Also, some critics have complained about it playing on people's memories of 9/11 by using the images of frightened New Yorkers, covered in dust and milling about, as part of its scare tactics. But isn't that kind of what a good monster movie is supposed to do?

Here are some things I didn't really like about it:

The camerawork did give me the nausea a little bit (although that was maybe a function of the enormous, delicious, and hastily eaten Chinese meal that took place beforehand).

I couldn't understand why, the instant the monster hove into view, the women all turned into useless eejits while the men (one of whom, let's not forget, had been in love with the same woman for years and years and never managed to cowboy up and do anything about it) suddenly became all decisive and brave. Other people also have some race issues with the film (where are all the black people at? Oh, they're looting the electronics store), so maybe the movie could have less hidebound in both of those directions.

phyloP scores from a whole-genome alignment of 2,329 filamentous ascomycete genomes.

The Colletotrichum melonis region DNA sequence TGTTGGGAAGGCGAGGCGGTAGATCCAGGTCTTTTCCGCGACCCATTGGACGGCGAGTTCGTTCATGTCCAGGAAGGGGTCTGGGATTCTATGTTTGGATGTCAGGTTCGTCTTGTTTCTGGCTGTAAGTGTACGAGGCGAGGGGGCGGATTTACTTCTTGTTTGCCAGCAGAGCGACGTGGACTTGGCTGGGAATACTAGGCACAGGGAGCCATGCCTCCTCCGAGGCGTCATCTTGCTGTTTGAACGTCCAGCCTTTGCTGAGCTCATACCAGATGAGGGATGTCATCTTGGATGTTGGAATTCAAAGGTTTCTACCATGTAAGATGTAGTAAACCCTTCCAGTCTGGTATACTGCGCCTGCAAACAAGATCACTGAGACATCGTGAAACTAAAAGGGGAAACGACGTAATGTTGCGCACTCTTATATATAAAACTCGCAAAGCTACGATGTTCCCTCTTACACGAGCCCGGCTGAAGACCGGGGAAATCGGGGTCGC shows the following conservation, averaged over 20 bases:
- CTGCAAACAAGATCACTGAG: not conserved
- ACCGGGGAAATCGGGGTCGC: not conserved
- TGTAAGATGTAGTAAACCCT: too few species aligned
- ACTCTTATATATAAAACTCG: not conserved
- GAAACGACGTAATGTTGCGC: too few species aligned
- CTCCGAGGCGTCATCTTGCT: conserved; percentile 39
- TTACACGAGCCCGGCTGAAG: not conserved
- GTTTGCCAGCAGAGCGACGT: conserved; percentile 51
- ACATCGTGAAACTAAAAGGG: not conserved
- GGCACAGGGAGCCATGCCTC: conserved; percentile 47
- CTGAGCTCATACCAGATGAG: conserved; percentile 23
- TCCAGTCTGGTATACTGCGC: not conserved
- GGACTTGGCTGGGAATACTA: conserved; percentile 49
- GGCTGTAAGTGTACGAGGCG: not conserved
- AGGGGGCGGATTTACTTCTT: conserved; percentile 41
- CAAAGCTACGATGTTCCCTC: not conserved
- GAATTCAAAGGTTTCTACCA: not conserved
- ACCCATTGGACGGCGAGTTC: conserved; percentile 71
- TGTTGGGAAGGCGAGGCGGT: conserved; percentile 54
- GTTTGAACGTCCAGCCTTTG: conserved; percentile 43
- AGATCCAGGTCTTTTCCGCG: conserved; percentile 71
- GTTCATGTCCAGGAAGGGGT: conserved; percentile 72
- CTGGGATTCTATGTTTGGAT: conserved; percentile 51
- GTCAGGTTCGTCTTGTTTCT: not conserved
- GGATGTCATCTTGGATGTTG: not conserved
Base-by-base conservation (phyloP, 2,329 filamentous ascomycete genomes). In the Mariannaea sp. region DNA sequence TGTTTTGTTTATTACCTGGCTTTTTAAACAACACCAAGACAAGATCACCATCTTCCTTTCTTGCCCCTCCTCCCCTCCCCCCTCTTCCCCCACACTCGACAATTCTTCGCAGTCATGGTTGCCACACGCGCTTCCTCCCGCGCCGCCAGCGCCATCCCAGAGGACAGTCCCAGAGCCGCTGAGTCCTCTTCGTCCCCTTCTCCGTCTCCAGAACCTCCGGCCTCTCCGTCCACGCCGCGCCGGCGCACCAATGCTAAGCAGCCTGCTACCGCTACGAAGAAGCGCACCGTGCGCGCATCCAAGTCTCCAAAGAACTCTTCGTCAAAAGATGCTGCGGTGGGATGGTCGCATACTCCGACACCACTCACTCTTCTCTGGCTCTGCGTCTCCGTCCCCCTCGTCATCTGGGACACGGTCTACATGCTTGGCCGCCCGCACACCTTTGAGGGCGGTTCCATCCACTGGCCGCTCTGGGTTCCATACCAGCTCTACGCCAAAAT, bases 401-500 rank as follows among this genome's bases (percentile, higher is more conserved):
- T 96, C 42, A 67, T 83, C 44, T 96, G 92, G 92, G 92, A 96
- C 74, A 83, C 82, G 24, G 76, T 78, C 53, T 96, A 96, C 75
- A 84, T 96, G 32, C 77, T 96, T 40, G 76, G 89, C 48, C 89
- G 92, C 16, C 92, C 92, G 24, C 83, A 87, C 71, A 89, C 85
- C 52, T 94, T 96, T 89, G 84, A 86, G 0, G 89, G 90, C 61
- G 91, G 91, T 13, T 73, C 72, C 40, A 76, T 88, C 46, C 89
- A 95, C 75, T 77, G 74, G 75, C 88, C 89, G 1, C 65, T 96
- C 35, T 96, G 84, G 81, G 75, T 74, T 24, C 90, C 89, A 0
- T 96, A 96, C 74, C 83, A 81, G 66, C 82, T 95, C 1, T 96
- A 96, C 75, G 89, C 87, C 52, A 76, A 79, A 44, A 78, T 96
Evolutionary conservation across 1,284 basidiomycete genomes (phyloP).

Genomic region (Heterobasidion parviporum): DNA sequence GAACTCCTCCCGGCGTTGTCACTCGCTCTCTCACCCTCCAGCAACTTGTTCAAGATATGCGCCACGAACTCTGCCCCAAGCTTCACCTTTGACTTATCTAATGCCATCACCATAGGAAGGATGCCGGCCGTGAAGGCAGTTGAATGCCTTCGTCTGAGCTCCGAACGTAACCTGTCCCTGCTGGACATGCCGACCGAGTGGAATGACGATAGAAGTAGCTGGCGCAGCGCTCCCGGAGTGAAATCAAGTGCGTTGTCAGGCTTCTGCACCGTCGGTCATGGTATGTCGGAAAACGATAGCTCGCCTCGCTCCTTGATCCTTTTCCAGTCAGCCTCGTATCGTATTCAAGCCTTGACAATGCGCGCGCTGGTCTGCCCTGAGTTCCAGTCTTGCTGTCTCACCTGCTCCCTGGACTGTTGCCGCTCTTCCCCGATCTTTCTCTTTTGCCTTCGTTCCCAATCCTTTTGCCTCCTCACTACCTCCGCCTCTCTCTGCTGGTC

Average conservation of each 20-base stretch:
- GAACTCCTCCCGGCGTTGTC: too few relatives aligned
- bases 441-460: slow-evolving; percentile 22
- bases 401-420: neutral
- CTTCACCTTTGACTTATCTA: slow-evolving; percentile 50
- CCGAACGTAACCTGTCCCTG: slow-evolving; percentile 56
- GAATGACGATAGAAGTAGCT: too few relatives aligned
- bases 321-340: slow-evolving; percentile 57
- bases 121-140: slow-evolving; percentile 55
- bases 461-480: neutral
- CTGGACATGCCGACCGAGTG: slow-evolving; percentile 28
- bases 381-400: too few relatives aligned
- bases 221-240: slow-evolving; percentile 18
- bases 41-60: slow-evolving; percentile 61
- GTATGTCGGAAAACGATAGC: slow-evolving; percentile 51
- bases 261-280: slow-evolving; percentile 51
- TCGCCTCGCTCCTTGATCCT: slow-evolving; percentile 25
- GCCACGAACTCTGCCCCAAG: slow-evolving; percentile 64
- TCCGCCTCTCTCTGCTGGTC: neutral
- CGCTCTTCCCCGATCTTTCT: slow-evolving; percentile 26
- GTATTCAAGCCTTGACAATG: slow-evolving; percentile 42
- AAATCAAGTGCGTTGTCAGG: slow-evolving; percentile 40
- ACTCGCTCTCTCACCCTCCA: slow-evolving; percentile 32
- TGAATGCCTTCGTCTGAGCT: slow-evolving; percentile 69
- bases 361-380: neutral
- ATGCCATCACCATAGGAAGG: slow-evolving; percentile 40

Sadly, I probably don't ever need to see it again, except out of pure academic interest. But it was a really enjoyable experience. I thoroughly appreciated the way they ended it with the scenes at Coney Island as well, given that the film is more like a fairground ride than anything else.


Ray said...

have you read any of the wikipedia/web teaser stuff yet?

Andrew Farrell said...

My only original thought on this is re: the niceness of the people, which is that it's a canny move giving the camera to the guy who is an bit of a dick, as he can basically be properly invisible because no-one actually listens to a word he says (due to him being a dick).

Also I didn't see any there as basically nice in any way shape or form, but that may just be me and New Yorkers.

I don't know that the modernity is all that modern - it's twenty years since William Goldman was telling screenwriters that they should on no account take the time to show someone parking a car, just start the scene when the story starts. I did like the modernity of the assembled partygoers immediately videophoning the Statue of Liberty head.

I also like the fact that it was (or looked like, which is even cleverer) just one long realtime take, which is why I was annoyed that they got back from the listing building to the copter in about a minute.

One of the black people is the only protagonist who survives!

I know what you mean about the avoidance of tropes and how it made it feel fresh: when the monster doesn't know that it's in a monster movie, that's pretty cool.